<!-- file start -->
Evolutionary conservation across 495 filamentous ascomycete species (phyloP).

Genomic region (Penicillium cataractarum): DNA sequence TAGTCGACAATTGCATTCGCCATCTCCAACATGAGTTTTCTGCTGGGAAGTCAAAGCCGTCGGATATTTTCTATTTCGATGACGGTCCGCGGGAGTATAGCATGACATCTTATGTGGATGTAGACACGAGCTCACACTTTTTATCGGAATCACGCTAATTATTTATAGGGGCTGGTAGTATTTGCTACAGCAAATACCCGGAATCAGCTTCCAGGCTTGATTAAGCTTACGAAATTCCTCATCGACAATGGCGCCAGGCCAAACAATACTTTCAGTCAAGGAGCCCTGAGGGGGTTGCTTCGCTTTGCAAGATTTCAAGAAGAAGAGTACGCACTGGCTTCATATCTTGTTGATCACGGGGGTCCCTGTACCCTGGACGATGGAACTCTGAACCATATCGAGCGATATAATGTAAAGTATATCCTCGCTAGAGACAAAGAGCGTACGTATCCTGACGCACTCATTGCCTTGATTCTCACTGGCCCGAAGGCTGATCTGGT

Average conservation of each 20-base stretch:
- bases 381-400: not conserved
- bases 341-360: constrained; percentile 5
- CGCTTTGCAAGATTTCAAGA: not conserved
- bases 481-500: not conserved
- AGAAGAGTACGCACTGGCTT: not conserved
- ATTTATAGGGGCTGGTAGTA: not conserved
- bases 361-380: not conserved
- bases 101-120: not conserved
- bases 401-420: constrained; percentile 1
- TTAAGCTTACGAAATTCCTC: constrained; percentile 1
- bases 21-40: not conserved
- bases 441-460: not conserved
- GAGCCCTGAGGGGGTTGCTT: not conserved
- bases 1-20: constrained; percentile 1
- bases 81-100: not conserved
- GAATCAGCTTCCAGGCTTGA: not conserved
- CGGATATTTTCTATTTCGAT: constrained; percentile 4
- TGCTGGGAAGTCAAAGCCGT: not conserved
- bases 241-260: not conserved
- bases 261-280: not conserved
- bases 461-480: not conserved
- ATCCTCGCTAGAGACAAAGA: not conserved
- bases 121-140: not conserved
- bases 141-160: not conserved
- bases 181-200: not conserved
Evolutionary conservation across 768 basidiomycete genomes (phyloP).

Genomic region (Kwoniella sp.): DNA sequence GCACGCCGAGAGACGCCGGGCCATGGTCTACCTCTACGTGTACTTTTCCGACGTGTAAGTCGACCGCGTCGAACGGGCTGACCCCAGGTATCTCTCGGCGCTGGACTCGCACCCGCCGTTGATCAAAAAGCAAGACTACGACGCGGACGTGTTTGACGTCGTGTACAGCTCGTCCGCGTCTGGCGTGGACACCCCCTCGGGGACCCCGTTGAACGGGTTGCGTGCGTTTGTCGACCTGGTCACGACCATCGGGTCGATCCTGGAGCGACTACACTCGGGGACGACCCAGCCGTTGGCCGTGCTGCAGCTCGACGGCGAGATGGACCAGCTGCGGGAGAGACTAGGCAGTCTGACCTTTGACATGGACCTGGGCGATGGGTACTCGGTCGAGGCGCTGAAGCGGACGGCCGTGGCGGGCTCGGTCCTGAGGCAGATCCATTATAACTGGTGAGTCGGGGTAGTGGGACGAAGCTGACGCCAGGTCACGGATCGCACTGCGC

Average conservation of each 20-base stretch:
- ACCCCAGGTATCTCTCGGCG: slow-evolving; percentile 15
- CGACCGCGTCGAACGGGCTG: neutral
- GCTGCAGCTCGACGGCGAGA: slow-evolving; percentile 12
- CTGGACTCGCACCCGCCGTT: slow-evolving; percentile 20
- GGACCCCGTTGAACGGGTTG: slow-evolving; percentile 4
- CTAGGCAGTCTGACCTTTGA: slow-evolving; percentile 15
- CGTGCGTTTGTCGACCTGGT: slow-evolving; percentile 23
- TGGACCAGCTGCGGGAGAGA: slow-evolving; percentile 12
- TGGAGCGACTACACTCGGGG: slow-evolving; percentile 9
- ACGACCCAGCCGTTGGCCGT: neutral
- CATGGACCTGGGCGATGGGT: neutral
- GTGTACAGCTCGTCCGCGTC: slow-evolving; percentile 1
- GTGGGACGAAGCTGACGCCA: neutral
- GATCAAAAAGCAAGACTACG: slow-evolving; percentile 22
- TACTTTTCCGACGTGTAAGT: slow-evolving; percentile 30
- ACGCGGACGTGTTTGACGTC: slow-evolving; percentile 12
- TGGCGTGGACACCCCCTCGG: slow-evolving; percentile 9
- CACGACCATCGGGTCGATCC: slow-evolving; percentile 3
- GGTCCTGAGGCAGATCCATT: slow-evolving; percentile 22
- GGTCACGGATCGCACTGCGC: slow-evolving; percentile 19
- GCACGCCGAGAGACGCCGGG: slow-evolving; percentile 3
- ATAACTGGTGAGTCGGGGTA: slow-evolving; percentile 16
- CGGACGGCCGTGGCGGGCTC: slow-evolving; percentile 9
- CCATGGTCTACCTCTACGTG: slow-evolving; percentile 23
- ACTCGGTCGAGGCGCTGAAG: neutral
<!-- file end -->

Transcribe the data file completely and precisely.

Evolutionary conservation across 495 filamentous ascomycete species (phyloP).

Genomic region (Penicillium cataractarum): DNA sequence TAGTCGACAATTGCATTCGCCATCTCCAACATGAGTTTTCTGCTGGGAAGTCAAAGCCGTCGGATATTTTCTATTTCGATGACGGTCCGCGGGAGTATAGCATGACATCTTATGTGGATGTAGACACGAGCTCACACTTTTTATCGGAATCACGCTAATTATTTATAGGGGCTGGTAGTATTTGCTACAGCAAATACCCGGAATCAGCTTCCAGGCTTGATTAAGCTTACGAAATTCCTCATCGACAATGGCGCCAGGCCAAACAATACTTTCAGTCAAGGAGCCCTGAGGGGGTTGCTTCGCTTTGCAAGATTTCAAGAAGAAGAGTACGCACTGGCTTCATATCTTGTTGATCACGGGGGTCCCTGTACCCTGGACGATGGAACTCTGAACCATATCGAGCGATATAATGTAAAGTATATCCTCGCTAGAGACAAAGAGCGTACGTATCCTGACGCACTCATTGCCTTGATTCTCACTGGCCCGAAGGCTGATCTGGT

Average conservation of each 20-base stretch:
- bases 381-400: not conserved
- bases 341-360: constrained; percentile 5
- CGCTTTGCAAGATTTCAAGA: not conserved
- bases 481-500: not conserved
- AGAAGAGTACGCACTGGCTT: not conserved
- ATTTATAGGGGCTGGTAGTA: not conserved
- bases 361-380: not conserved
- bases 101-120: not conserved
- bases 401-420: constrained; percentile 1
- TTAAGCTTACGAAATTCCTC: constrained; percentile 1
- bases 21-40: not conserved
- bases 441-460: not conserved
- GAGCCCTGAGGGGGTTGCTT: not conserved
- bases 1-20: constrained; percentile 1
- bases 81-100: not conserved
- GAATCAGCTTCCAGGCTTGA: not conserved
- CGGATATTTTCTATTTCGAT: constrained; percentile 4
- TGCTGGGAAGTCAAAGCCGT: not conserved
- bases 241-260: not conserved
- bases 261-280: not conserved
- bases 461-480: not conserved
- ATCCTCGCTAGAGACAAAGA: not conserved
- bases 121-140: not conserved
- bases 141-160: not conserved
- bases 181-200: not conserved
Evolutionary conservation across 768 basidiomycete genomes (phyloP).

Genomic region (Kwoniella sp.): DNA sequence GCACGCCGAGAGACGCCGGGCCATGGTCTACCTCTACGTGTACTTTTCCGACGTGTAAGTCGACCGCGTCGAACGGGCTGACCCCAGGTATCTCTCGGCGCTGGACTCGCACCCGCCGTTGATCAAAAAGCAAGACTACGACGCGGACGTGTTTGACGTCGTGTACAGCTCGTCCGCGTCTGGCGTGGACACCCCCTCGGGGACCCCGTTGAACGGGTTGCGTGCGTTTGTCGACCTGGTCACGACCATCGGGTCGATCCTGGAGCGACTACACTCGGGGACGACCCAGCCGTTGGCCGTGCTGCAGCTCGACGGCGAGATGGACCAGCTGCGGGAGAGACTAGGCAGTCTGACCTTTGACATGGACCTGGGCGATGGGTACTCGGTCGAGGCGCTGAAGCGGACGGCCGTGGCGGGCTCGGTCCTGAGGCAGATCCATTATAACTGGTGAGTCGGGGTAGTGGGACGAAGCTGACGCCAGGTCACGGATCGCACTGCGC

Average conservation of each 20-base stretch:
- ACCCCAGGTATCTCTCGGCG: slow-evolving; percentile 15
- CGACCGCGTCGAACGGGCTG: neutral
- GCTGCAGCTCGACGGCGAGA: slow-evolving; percentile 12
- CTGGACTCGCACCCGCCGTT: slow-evolving; percentile 20
- GGACCCCGTTGAACGGGTTG: slow-evolving; percentile 4
- CTAGGCAGTCTGACCTTTGA: slow-evolving; percentile 15
- CGTGCGTTTGTCGACCTGGT: slow-evolving; percentile 23
- TGGACCAGCTGCGGGAGAGA: slow-evolving; percentile 12
- TGGAGCGACTACACTCGGGG: slow-evolving; percentile 9
- ACGACCCAGCCGTTGGCCGT: neutral
- CATGGACCTGGGCGATGGGT: neutral
- GTGTACAGCTCGTCCGCGTC: slow-evolving; percentile 1
- GTGGGACGAAGCTGACGCCA: neutral
- GATCAAAAAGCAAGACTACG: slow-evolving; percentile 22
- TACTTTTCCGACGTGTAAGT: slow-evolving; percentile 30
- ACGCGGACGTGTTTGACGTC: slow-evolving; percentile 12
- TGGCGTGGACACCCCCTCGG: slow-evolving; percentile 9
- CACGACCATCGGGTCGATCC: slow-evolving; percentile 3
- GGTCCTGAGGCAGATCCATT: slow-evolving; percentile 22
- GGTCACGGATCGCACTGCGC: slow-evolving; percentile 19
- GCACGCCGAGAGACGCCGGG: slow-evolving; percentile 3
- ATAACTGGTGAGTCGGGGTA: slow-evolving; percentile 16
- CGGACGGCCGTGGCGGGCTC: slow-evolving; percentile 9
- CCATGGTCTACCTCTACGTG: slow-evolving; percentile 23
- ACTCGGTCGAGGCGCTGAAG: neutral